Behind-the-scenes on the Yantis story
In the summer of 2015, after several high-profile police shootings across the country, Idaho Reports began looking into the investigations surrounding officer-involved shootings in Idaho: How they’re handled, what the timeline is, and what those outcomes usually are.
We worked with then-associate producer Brad Iverson-Long to compile a comprehensive list of shootings in which an officer discharged a firearm in Idaho between 2000-2016. Iverson-Long submitted public records requests to every law enforcement agency in Idaho. (Most complied, though some tried to charge Idaho Public Television more than $1,000 for the records.)
Why did it take so much work? There’s no single agency or entity that keeps track of these incidents from department to department across different levels of government. We looked into training for law enforcement officers, investigations, and the civil and criminal repercussions. In fall 2015, US Attorney Wendy Olson about how these shootings are tracked and investigated.
Then, on Nov. 1, 2015, two Adams County deputies fatally shot rancher Jack Yantis.
We put a hold on our overarching story while tracking the investigation of what happened between Yantis and deputies Brian Wood and Cody Roland. We continued to track officer-involved shootings throughout the state while checking in with investigators for updates on the Yantis shooting.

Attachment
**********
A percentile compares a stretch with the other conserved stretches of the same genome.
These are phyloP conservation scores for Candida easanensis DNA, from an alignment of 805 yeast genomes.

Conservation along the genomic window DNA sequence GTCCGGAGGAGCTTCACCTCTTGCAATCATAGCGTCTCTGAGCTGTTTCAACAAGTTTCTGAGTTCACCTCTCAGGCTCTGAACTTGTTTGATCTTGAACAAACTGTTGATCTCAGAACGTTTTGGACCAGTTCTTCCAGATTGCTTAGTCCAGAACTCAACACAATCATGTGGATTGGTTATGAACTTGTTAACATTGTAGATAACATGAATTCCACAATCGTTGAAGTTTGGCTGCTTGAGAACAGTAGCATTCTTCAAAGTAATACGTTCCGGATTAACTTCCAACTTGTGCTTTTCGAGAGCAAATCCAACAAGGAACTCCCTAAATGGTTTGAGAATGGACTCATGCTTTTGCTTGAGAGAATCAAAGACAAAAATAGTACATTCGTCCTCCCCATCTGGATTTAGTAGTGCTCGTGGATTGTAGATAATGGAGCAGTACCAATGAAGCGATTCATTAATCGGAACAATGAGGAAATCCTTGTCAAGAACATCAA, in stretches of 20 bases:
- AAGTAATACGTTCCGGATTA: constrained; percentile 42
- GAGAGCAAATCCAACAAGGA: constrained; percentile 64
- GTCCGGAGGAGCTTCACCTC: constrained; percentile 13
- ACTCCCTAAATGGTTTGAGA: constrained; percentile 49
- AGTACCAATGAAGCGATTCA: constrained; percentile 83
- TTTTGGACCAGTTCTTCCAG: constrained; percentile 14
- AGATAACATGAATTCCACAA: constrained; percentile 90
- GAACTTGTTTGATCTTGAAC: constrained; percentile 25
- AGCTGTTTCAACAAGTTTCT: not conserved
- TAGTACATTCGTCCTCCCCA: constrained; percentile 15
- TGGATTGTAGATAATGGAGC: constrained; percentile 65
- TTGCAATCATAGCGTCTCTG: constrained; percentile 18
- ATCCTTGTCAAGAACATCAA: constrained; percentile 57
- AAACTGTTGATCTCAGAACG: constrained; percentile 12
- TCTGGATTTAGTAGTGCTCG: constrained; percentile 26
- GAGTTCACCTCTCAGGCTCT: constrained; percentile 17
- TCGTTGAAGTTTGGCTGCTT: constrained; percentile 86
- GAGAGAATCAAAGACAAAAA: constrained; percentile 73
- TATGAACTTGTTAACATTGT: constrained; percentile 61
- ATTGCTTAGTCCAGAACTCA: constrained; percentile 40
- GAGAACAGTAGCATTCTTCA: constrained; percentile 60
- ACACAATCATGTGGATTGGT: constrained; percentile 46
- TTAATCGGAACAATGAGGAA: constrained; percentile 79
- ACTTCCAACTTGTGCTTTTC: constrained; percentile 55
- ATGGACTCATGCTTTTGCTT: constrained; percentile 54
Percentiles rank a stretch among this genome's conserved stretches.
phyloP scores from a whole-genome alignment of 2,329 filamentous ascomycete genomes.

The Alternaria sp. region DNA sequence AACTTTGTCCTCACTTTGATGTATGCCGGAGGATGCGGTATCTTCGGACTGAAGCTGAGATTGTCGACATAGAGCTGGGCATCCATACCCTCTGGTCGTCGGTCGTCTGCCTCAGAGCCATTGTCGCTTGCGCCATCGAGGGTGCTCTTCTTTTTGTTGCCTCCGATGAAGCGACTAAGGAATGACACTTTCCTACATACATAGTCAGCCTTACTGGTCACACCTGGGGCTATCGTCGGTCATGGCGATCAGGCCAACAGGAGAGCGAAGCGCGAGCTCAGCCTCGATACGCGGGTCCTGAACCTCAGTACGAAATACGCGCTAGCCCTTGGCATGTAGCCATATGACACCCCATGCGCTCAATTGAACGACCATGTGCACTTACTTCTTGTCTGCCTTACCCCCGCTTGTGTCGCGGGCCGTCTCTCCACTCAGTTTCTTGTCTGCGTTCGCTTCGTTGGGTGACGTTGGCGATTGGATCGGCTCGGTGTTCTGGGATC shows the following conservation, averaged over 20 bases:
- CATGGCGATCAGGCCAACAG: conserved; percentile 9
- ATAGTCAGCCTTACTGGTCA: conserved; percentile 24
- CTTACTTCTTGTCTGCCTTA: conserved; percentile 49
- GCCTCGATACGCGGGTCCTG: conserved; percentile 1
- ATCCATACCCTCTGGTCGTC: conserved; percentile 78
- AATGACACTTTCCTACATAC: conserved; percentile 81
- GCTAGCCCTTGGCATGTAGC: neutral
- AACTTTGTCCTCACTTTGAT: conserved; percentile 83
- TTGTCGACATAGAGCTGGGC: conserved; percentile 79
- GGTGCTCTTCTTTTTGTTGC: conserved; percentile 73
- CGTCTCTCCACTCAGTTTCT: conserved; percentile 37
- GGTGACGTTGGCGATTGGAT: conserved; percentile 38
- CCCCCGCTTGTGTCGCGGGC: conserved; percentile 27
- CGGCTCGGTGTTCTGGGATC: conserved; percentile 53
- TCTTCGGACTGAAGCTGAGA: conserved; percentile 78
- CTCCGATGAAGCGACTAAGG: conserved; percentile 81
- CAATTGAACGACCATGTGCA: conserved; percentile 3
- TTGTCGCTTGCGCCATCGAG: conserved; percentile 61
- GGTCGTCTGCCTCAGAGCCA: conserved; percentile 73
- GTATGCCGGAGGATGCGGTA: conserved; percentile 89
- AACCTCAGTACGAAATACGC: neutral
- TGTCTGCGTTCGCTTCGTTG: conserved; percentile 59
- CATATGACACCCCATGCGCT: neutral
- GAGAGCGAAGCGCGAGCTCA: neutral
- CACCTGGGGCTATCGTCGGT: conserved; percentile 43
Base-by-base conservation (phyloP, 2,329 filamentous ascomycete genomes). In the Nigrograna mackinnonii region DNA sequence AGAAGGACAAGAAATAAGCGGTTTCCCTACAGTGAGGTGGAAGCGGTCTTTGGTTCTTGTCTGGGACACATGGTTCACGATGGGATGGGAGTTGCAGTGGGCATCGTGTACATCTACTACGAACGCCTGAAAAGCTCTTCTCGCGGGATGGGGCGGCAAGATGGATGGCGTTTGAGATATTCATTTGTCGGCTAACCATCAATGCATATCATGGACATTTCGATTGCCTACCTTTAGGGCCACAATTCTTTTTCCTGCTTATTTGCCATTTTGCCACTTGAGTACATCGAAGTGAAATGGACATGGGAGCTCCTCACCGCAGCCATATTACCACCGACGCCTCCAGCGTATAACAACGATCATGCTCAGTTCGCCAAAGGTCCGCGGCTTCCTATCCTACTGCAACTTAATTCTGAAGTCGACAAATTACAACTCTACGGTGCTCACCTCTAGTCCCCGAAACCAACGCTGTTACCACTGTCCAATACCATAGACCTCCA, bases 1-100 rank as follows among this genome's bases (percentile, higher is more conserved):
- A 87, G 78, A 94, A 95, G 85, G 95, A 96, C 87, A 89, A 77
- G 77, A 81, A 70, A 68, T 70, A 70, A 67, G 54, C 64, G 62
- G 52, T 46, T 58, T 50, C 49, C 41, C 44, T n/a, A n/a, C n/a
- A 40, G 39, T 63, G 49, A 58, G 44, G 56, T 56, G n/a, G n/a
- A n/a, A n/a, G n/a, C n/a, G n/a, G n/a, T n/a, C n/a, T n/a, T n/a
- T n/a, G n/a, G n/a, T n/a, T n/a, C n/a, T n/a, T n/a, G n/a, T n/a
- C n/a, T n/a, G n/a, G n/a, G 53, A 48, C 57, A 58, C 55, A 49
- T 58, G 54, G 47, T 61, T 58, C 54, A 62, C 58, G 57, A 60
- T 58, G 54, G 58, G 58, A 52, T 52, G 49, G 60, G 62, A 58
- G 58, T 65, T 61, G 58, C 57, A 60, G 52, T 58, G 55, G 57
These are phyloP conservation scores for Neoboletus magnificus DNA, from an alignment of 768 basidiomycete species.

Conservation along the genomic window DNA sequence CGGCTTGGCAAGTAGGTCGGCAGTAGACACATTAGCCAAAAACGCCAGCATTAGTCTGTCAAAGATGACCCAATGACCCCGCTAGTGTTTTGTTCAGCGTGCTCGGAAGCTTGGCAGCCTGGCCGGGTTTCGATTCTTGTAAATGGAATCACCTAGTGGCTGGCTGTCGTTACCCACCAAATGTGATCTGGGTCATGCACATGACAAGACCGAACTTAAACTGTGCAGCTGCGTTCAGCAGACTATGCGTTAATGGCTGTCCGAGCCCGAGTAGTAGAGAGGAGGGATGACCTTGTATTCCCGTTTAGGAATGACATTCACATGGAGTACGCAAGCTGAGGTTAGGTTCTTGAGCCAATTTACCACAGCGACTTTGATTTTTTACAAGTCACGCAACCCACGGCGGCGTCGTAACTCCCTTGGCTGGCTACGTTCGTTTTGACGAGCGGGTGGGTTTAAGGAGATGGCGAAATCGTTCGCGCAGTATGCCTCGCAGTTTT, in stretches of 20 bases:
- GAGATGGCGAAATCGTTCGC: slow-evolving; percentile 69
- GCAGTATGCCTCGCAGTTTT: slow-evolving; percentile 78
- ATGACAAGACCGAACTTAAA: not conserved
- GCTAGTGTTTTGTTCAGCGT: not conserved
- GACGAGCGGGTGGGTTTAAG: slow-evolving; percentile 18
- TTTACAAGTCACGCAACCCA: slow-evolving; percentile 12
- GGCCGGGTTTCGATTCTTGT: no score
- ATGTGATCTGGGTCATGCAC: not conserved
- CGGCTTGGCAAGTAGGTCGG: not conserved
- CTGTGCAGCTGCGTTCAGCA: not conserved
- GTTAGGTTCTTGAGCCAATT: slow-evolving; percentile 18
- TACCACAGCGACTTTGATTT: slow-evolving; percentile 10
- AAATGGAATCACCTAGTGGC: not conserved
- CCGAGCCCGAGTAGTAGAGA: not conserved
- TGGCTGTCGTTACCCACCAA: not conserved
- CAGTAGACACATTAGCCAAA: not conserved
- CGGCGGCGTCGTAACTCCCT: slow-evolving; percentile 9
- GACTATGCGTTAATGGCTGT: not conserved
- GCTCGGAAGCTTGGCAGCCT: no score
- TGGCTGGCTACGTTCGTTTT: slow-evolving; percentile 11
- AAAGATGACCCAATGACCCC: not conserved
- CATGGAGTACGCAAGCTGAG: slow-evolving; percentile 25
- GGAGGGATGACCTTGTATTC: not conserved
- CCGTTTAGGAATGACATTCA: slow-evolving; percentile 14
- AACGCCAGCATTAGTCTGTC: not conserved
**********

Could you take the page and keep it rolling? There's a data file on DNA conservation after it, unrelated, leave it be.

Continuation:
One of our biggest questions surrounding the incident: Why were accounts from witnesses, Wood and Roland all different?
Wood and Roland might not be lying. FBI research shows officers commonly experience perceptual distortions — visual changes, auditory changes, emotional disturbances — after a shooting, regardless of whether that shooting is found to be justified. (Click here for data outlining those changes. Information from “Police Responses to Officer-Involved Shootings” by David Klinger.)
On July 29, Attorney General Lawrence Wasden and US Attorney Wendy Olson announced they had concluded their investigations into the shooting and would not seek criminal charges.
The risk of repercussions may not end with the close of the criminal investigation. Roland and Wood, who have since resigned from the Adams County Sheriff’s Office, may lose their careers altogether.
In the last five years, 157 Idaho law enforcement officers have been decertified by POST — Idaho Peace Officer Standards and Training. (Click here for a list of those officers.)
After decertification, people can re-apply for POST certification after ten years, but that step is rare and has no guarantee of success.
In Idaho, though, a prospective officer doesn’t have to be POST-certified upon hiring; Officers have one year to receive their certification after landing a job. Also, if an officer quits before an administrative review, and the agency doesn’t report it to POST, he or she may not be decertified. Law enforcement agencies in small communities with tiny budgets may not have the resources to check these new hires’ POST histories, or pay for training for new officers.
To put it simply: It’s easy for potential problems to fall through the cracks.
But there’s so much more to this story than we were able to fit in our Sept. 16th show — how departmental investigations are carried out, whether there are statewide standards for these investigations, why the bar is so high for prosecution.
We’ll update this blog periodically, and we’ll post a behind-the-scenes interview with producer Seth Ogilvie. Check back for more.